By Dr. Barbara Sheer
After the tragic events at Parkland Florida, the high school students mobilized and became activists. They not only went to the Florida legislature but marched on Washington DC. March For Our Lives was a nationwide protest calling for an overhaul of our gun policies. Marches and events occurred over the country with high profile star support. National news covered the event. The granddaughter of Martin Luther King spoke as well as kids as young as 7. If high school students can mobilize the nation and make a difference, can nurses have a similar impact on health care?
Legislation in Washington not only affects the health of the individuals in our nation but also global health, which may have both direct and an indirect impact on us. Economic sanctions aimed at political punishment in a variety of countries have led to increased morbidity and mortality. Did you know that on becoming president, Trump signed a global gag rule to ban international aid funding linked to abortion-related family-planning services? This could impact up to 26 million women worldwide (Chen, 2118). The “Global Gag Rule” links major funding from USAID to strict rules on avoiding facilitation or promotion of abortion in any way. USAID is a leading contributor to global family planning programs. In addition to family planning, these services include financial support for maternal and child health services, nutrition, HIV/AIDS, and prevention and treatment of tuberculosis, malaria programs. This policy change can have far reaching effects on water, sanitation and hygiene programs; and result in detrimental effects on prevention and treatment of health conditions. Trade agreements can affect the availability of key drugs for the treatment of many communicable and non-communicable diseases (Gupta, 2006).
As nurses our priority is to the patient. Being a global society, nurse need to focus on population health. We need to become activists, but how do we learn to do this? It is imperative that health policy and experiences be included in all nursing programs. Health policy is broader than just writing legislation or lobbying our legislators. Nurses must also understand the economic factors at work in policy development and the consequences of policy change. To do this, nurses must have the skills to assess the impact of policy change on health outcomes and organizational processes. DNP students, in particular, could carry out projects to critically analyze health policy results. In an article on medical students and health policy, Rajesh Gupta discussed the critical need for medical students to become policy scientists as well as good clinicians. Nursing students also must become health policy scientists and strive to improve health outcomes through health policy expertise in formulation and evaluation. Nurses need to think globally and act locally and we can learn from the high school students to raise public awareness of policies.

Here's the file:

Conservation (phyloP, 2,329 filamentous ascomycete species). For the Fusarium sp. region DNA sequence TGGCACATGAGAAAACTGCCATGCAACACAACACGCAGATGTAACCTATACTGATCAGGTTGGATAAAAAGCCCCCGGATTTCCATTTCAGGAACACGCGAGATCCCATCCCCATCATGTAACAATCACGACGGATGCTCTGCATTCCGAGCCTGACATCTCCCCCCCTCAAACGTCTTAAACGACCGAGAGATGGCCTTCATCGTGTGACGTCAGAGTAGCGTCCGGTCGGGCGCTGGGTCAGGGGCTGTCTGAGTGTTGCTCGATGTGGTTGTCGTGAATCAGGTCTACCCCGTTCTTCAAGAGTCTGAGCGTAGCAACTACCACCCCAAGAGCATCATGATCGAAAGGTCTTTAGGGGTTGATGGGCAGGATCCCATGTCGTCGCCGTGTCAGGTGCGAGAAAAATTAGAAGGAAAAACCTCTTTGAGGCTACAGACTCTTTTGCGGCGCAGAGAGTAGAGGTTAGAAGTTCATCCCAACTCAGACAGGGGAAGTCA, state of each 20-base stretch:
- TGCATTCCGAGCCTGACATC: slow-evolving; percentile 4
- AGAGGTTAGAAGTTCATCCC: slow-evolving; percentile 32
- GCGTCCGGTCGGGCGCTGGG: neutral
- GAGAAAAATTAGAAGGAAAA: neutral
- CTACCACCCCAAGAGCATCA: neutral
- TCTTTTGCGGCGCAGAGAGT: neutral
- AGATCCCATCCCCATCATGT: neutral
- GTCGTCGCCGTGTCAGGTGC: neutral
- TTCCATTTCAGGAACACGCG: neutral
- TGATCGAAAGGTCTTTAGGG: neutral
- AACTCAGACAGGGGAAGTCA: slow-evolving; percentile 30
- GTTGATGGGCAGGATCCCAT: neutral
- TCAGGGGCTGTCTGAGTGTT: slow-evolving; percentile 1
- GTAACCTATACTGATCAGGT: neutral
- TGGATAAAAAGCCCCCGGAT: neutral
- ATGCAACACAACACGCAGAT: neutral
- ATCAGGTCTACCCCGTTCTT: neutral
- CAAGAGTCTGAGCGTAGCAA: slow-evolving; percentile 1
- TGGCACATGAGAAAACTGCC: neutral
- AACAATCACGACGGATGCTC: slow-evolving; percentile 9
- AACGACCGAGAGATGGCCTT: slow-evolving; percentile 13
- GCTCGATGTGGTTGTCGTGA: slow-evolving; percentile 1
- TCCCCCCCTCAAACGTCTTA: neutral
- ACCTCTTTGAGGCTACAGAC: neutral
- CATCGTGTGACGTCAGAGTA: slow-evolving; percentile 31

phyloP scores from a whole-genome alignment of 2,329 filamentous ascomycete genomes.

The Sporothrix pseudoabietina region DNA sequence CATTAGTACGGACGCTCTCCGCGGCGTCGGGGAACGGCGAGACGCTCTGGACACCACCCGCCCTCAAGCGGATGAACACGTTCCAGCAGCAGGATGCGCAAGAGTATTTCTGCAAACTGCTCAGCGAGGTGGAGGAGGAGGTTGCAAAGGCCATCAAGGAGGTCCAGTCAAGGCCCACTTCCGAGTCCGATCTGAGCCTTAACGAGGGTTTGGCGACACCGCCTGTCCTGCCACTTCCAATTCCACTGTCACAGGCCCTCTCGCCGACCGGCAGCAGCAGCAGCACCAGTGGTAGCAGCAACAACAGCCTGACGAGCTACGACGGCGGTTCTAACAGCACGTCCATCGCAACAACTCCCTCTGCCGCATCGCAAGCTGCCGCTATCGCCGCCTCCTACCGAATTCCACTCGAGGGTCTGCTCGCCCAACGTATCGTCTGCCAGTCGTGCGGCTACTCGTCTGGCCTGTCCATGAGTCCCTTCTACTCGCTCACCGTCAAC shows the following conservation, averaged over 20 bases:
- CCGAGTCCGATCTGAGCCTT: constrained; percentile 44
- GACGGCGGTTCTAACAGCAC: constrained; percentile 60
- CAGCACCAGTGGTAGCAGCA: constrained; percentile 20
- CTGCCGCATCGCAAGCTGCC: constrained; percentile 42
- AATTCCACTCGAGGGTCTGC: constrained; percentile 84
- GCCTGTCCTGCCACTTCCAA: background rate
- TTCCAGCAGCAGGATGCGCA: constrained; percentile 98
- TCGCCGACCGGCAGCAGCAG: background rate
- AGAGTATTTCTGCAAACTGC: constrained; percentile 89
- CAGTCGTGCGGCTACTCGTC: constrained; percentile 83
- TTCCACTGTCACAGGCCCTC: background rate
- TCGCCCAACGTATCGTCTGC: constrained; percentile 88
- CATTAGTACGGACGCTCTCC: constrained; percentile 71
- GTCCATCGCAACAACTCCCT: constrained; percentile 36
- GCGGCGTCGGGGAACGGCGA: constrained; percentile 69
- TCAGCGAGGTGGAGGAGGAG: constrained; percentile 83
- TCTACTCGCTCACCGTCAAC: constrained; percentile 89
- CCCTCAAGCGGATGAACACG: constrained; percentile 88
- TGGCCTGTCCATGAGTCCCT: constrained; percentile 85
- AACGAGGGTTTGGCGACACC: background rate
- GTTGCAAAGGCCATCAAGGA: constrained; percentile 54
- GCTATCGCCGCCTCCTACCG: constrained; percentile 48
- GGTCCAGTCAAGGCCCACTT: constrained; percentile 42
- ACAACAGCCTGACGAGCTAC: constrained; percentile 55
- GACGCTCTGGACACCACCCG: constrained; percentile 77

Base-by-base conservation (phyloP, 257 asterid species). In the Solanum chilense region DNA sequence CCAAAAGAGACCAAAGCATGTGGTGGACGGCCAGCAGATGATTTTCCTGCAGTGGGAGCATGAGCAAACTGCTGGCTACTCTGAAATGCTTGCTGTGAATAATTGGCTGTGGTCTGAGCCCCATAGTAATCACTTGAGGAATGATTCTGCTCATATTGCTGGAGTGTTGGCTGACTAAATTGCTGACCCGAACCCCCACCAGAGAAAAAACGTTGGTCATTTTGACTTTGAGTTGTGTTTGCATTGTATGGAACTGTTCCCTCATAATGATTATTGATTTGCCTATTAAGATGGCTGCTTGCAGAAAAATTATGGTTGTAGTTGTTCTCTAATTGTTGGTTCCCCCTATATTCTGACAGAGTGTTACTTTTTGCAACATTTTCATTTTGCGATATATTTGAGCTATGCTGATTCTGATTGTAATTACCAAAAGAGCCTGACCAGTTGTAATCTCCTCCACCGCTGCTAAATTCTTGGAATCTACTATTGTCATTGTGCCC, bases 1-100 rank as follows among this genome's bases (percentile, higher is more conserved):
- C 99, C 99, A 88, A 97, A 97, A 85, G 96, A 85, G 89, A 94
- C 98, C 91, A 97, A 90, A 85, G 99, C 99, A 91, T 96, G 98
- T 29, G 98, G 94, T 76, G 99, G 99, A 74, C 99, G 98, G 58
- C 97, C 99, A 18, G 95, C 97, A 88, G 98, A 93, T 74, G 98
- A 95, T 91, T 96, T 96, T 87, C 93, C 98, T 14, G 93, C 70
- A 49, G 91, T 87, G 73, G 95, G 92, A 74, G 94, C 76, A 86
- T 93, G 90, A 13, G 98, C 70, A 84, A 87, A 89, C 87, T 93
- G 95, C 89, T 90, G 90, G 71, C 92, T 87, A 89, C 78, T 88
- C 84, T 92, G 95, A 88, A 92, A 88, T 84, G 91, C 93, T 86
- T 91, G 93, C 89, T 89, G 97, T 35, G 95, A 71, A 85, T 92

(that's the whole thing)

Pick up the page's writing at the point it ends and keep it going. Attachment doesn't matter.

NCA can help you in revising health policy courses or curriculum. NCA consultants have experience in policy and global health and can help you to tailor nursing education programs to enhance current health policy courses and/or thread policy throughout the curriculum.
Chen, M (2018, March 6). Trump’s Abortion Gag Rule Is Hurting Reproductive Rights Around the Globe. Retrieved from https://www.thenation.com/article/trumps-abortion-gag-rule-is-hurting-reproductive-rights-around-the-globe/
Gupta R (2006) Why Should Medical Students Care about Health Policy? PLoS Med 3(10): e199. https://doi.org/10.1371/journal.pmed.0030199
Keywords: nursing education, curriculum, policy, global health